Our colleagues at Here Is The City Life have been trying to set up one of their mates, a 35-year-old American media 'babe', who has been in the UK for seven years now, and has been searching in vain for the perfect soul mate. They have not had much luck either.
Citi Board Names Vikram Pandit Chief Executive Officer and Sir Win Bischoff Chairman.
This week is turning out to be the worst week for bad news this year. Kicking us off Monday was the news that UBS was to write-down a further $10bn in subprime lending-related assets. The bank will probably now post a full-year loss, Chairman Marcel Ospel has confirmed that he doesn't want and won't get a bonus, and the investment bank will continue to operate without a full time head (at least until the Swiss figure out what to do with it). And, all over the financial markets, everyone is wondering where the next shoe will drop. Although Citi is the obvious candidate, many feel that there's still some more pain to come over at Merrill Lynch too.
UBS was the first firm to come out and fire its CEO a few months back (it started a trend), the first to announce significant losses as a result of US subprime lending-related problems, and the first to confirm that it was to embark on a major job cull (1,500 are losing their jobs over at the investment bank). The shock announcement today that the bank is to write off a further $10bn in subprime assets will serve notice to all those who thought we were over the worst.
Bloomberg reports that currency trader Joseph Lewis, already Bear Stearn's second-largest investor, has increased his stake in the firm to 8%, taking his total investment to around $1bn. With Bear shares down 40% this year, Lewis clearly feels that the stock is trading near the bottom.
The Mail-On-Sunday reports that Goldman Sachs is to take advantage of the recent market turmoil to bring on board new talent from struggling rivals in the first quarter.
Unconfirmed reports are coming in about a daring 'Ocean's Eleven'-type robbery said to have taken place at a data centre in the Kings Cross area of London late last night. Thieves, said to have been dressed as police officers, are thought to have handcuffed security guards and walked off with around $4m of computer hardware, including motherboards and processors.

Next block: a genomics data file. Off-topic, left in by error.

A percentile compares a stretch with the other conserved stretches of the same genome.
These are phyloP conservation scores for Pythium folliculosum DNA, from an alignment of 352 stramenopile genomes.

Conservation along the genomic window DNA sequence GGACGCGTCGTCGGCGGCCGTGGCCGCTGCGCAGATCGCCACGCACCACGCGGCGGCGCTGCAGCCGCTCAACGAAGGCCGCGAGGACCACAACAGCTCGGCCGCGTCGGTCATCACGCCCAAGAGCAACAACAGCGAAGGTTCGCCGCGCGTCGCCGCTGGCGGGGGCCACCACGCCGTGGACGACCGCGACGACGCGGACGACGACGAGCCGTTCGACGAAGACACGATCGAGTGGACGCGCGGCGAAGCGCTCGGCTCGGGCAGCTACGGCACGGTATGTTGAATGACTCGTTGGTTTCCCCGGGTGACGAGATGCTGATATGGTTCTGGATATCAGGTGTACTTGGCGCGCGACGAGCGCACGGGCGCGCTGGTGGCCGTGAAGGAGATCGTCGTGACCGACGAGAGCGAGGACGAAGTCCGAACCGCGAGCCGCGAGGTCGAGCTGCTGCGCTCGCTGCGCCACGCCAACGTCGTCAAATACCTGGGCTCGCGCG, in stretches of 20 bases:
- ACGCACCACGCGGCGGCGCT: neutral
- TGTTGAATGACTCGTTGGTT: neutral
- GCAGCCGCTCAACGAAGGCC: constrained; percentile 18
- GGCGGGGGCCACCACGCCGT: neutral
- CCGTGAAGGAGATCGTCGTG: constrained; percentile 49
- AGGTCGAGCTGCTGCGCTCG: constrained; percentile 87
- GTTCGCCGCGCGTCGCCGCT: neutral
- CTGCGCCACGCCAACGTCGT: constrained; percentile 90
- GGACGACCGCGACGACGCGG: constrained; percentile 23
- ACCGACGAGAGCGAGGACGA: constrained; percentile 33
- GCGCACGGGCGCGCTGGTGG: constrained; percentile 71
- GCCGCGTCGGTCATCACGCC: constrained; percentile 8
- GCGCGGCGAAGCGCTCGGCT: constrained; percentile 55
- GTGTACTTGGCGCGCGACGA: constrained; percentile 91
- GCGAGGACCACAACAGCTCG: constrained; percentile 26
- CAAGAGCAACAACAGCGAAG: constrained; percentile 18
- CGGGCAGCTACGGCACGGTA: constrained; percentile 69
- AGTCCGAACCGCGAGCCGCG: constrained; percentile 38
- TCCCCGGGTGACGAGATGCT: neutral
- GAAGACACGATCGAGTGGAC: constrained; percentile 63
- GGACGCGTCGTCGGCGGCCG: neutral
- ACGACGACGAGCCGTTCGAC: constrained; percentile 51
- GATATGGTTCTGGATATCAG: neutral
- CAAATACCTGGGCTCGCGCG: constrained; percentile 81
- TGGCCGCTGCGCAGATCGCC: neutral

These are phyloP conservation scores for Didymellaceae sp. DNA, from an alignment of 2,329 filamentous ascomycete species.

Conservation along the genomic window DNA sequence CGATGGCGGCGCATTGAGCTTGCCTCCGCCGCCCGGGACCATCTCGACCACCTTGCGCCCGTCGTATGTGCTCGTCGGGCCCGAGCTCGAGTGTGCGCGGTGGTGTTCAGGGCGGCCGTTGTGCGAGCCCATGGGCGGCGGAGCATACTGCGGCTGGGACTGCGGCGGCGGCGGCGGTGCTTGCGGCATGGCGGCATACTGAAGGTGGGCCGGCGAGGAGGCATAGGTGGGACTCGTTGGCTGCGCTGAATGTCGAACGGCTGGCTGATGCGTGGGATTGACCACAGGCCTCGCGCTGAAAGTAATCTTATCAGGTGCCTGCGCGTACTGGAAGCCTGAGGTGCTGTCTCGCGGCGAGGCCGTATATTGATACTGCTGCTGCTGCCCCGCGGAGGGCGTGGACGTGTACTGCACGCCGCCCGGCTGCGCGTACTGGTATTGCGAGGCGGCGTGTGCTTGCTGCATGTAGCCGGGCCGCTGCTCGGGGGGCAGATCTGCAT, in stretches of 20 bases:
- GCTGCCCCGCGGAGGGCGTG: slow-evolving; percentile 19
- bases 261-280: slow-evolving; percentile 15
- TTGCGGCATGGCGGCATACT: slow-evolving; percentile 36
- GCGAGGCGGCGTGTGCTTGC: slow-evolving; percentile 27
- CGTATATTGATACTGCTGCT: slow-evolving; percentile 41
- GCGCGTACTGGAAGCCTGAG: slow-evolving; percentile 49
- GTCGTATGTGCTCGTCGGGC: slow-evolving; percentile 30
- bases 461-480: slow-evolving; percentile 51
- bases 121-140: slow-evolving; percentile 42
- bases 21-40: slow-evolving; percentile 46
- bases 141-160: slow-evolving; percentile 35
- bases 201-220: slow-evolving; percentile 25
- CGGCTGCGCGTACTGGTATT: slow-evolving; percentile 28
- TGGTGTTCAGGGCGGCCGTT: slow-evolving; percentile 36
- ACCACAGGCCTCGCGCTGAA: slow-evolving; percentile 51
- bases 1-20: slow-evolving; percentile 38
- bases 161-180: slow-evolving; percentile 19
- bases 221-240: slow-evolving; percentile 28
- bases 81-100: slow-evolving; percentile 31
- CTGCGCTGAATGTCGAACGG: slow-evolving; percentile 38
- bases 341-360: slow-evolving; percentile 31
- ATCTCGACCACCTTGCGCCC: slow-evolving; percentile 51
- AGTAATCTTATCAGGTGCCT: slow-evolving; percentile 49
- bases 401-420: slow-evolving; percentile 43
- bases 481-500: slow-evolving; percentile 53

FT Alphaville reports on the uproar in the US this week when Goldman's lead economist, Jan Hatzius, put out what has been described as a 'fear' note, sugessting that the end of the world was nigh (among other things he is said to have predicted a 15% slump in US house prices).
Citi executive Vikram Pandit may well be the most likely insider to ascend to the vacant company CEO position, but, according to The Wall Street Journal, the hedge fund he founded (Old Lane Partners, the one acquired by Citi for $800m earlier this year) isn't doing as well. The newspaper quotes Hedge Fund Research, which says that Old Lane is now showing gains of around 3% this year, which compares badly to the 10% average gain seen by hedgies so far in 2007.
Reuters reports that US bank stocks fell Tuesday after continuing concerns about how subprime lending-related losses would impact fourth-quarter earnings. Shares in Goldman, Lehman, Merrill and Morgan Stanley all fell after JPMorgan Chase cut its earnings estimate for each firm. Citi has also cut its fourth-quarter estimates for Goldman, Lehman and Merrill (pointing to challeges in fixed income), although the company has keep its forecast for Morgan Stanley unchanged.
In what could be the most eagerly anticipated flotation since Facebook, Twitter are rumoured to be going public either at the end of this year, or 2014.
The urge to merge.
Ex-UBS Managing Director Peter Ghavami and two former colleagues convicted of rigging municipal bond investment deals may be sentenced to less prison time than the government is seeking, a federal judge said.